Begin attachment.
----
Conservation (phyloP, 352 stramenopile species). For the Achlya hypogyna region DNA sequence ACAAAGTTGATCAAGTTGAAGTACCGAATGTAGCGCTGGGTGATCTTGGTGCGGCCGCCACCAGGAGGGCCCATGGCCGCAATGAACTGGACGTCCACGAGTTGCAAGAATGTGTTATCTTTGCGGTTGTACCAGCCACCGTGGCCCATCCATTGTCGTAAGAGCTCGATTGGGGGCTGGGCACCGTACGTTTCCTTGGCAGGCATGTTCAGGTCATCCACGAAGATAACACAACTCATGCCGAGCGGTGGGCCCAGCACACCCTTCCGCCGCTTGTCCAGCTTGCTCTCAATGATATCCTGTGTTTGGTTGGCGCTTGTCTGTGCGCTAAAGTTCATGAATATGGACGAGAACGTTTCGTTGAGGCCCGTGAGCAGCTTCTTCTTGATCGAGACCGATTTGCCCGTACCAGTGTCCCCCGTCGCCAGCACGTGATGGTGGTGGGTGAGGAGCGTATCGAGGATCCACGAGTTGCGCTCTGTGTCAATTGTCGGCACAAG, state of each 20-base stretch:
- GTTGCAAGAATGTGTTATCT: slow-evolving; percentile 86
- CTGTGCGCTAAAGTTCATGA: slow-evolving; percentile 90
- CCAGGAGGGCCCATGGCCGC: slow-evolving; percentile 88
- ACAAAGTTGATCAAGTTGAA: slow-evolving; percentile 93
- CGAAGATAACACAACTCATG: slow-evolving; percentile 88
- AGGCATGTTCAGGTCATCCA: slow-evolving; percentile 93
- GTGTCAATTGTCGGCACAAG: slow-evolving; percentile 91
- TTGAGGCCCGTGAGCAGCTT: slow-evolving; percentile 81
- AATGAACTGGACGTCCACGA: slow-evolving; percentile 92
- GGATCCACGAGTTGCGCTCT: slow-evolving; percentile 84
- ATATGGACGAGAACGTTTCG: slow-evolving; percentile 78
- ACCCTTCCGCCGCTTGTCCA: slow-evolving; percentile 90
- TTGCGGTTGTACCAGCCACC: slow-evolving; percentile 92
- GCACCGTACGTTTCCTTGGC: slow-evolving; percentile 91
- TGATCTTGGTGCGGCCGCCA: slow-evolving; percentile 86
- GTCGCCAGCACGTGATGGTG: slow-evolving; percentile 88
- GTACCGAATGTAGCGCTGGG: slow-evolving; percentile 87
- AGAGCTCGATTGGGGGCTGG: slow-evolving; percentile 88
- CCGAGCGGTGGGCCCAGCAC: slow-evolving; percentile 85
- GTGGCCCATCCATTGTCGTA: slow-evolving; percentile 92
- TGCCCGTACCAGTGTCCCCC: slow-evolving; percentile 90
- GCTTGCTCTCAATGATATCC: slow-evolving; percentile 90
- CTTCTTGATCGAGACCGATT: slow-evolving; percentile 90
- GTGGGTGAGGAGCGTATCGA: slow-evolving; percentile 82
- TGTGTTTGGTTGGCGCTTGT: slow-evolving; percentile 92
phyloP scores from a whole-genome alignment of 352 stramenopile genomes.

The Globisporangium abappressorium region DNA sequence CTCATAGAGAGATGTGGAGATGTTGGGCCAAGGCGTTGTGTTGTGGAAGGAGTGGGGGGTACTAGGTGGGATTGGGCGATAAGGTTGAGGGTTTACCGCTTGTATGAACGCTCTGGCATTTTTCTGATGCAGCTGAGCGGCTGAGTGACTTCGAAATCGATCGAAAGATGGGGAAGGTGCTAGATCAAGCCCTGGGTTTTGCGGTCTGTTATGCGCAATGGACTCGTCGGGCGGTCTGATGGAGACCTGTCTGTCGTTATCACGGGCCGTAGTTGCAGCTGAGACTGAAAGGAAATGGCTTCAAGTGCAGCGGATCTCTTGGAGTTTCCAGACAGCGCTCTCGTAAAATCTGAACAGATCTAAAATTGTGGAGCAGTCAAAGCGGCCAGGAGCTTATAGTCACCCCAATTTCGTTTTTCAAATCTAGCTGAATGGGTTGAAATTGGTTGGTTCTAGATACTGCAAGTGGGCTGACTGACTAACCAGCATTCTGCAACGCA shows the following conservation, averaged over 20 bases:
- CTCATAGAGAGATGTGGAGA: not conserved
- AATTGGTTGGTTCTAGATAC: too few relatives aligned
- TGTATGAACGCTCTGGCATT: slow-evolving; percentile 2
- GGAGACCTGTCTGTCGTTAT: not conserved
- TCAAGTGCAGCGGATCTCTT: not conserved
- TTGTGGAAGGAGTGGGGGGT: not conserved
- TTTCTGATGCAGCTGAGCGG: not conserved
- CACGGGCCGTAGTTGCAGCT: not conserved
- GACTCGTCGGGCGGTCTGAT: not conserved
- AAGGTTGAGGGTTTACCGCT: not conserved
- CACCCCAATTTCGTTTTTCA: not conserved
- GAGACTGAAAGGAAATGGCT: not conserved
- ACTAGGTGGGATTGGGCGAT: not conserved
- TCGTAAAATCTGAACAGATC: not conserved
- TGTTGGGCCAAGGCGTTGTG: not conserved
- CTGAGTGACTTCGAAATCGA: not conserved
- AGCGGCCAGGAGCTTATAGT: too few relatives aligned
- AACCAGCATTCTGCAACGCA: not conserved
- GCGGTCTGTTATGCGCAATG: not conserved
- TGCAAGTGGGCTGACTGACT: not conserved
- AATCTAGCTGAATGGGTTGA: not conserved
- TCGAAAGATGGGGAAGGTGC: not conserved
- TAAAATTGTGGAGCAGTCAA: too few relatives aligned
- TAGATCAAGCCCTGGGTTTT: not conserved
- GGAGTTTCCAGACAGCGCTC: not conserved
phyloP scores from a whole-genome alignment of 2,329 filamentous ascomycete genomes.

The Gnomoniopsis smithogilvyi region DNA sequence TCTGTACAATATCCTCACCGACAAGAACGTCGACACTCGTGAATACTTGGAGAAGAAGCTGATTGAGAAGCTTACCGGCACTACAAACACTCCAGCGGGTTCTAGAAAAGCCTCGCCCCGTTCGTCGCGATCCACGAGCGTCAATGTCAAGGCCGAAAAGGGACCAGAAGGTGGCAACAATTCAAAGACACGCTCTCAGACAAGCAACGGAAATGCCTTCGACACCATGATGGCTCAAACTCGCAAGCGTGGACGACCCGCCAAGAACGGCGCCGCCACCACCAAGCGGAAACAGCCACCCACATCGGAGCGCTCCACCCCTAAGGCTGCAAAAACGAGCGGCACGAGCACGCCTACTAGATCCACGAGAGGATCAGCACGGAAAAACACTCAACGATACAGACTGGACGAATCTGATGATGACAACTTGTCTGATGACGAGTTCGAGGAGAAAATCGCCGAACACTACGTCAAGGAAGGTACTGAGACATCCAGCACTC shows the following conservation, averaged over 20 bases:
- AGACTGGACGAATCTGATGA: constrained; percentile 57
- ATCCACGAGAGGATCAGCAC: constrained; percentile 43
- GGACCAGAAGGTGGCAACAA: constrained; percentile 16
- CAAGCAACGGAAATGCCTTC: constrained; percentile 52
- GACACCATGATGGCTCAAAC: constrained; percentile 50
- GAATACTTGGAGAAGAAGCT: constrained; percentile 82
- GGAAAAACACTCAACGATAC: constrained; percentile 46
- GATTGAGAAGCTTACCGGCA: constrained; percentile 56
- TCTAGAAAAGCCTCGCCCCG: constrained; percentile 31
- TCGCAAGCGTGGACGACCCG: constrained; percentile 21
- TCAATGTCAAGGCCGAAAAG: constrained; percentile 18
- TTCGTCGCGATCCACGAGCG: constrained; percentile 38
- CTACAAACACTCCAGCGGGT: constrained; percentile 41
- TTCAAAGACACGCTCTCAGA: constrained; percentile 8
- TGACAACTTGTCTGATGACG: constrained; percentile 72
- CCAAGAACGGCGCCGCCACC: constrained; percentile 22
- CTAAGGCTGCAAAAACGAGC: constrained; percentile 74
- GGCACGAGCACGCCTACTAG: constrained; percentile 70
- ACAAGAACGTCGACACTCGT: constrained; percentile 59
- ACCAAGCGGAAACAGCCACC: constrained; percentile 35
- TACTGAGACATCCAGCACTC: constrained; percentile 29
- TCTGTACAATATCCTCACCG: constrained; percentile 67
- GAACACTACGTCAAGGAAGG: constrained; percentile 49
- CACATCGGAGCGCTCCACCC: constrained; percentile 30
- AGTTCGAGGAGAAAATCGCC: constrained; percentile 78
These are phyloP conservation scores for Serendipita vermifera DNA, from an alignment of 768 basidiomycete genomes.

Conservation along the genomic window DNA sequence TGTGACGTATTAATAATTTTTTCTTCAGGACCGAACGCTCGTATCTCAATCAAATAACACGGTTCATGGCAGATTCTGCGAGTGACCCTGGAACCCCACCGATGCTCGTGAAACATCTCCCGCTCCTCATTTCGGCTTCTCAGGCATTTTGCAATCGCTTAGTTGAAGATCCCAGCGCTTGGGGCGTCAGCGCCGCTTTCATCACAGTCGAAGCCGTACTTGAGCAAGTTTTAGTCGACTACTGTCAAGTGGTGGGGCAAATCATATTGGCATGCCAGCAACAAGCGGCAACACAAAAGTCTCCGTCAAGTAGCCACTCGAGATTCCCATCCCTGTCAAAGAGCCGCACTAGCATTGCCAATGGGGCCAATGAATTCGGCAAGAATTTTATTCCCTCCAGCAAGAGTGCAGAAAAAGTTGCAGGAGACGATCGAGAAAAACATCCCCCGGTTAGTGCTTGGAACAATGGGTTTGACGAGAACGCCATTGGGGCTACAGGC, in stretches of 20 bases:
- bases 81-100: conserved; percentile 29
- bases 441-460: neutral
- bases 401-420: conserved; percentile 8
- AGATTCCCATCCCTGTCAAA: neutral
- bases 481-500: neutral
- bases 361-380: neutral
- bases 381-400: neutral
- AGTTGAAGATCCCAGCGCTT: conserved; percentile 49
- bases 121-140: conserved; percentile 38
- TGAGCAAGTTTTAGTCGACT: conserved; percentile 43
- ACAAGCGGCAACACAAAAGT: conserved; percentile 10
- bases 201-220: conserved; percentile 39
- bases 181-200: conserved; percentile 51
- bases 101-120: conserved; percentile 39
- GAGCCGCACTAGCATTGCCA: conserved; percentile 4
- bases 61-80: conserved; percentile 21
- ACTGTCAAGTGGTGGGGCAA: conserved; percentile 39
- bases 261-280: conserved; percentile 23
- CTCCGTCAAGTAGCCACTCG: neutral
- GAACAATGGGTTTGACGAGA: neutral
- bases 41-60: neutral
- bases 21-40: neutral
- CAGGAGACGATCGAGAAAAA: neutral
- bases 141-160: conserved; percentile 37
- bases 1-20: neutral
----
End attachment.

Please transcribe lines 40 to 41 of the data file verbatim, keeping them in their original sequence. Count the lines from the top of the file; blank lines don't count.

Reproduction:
- GAGACTGAAAGGAAATGGCT: not conserved
- ACTAGGTGGGATTGGGCGAT: not conserved